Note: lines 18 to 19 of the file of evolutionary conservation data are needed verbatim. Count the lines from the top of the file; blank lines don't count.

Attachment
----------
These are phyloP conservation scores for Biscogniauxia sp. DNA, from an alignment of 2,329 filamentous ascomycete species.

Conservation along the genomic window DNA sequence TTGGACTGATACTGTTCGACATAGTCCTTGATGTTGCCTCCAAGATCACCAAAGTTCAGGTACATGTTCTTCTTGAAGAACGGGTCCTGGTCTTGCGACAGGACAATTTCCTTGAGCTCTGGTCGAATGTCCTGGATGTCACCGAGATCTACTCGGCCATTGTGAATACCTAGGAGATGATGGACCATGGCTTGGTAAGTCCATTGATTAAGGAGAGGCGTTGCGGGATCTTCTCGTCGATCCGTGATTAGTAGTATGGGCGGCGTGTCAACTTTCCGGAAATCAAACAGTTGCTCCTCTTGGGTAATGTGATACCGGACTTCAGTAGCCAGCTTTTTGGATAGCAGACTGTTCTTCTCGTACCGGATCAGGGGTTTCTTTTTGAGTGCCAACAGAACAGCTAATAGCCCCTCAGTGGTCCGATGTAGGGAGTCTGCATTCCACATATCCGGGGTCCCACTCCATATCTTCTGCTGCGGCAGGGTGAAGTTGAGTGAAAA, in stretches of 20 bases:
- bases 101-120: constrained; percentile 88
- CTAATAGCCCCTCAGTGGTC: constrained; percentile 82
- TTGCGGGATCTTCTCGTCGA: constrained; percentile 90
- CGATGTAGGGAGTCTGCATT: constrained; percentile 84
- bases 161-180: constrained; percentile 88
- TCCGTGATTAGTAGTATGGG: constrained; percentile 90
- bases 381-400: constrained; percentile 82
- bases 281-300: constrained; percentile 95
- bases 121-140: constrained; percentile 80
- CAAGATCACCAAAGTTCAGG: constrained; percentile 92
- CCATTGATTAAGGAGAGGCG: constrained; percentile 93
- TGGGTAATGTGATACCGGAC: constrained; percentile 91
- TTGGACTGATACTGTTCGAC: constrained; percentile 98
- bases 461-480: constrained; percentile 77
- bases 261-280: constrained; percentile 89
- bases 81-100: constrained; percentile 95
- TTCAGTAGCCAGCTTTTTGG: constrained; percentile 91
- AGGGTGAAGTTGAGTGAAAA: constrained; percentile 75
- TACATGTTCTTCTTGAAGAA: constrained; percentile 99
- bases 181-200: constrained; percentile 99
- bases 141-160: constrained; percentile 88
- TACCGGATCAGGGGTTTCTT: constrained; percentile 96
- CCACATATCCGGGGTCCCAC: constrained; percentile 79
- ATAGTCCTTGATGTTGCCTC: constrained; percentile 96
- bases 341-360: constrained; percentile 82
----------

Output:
- bases 81-100: constrained; percentile 95
- TTCAGTAGCCAGCTTTTTGG: constrained; percentile 91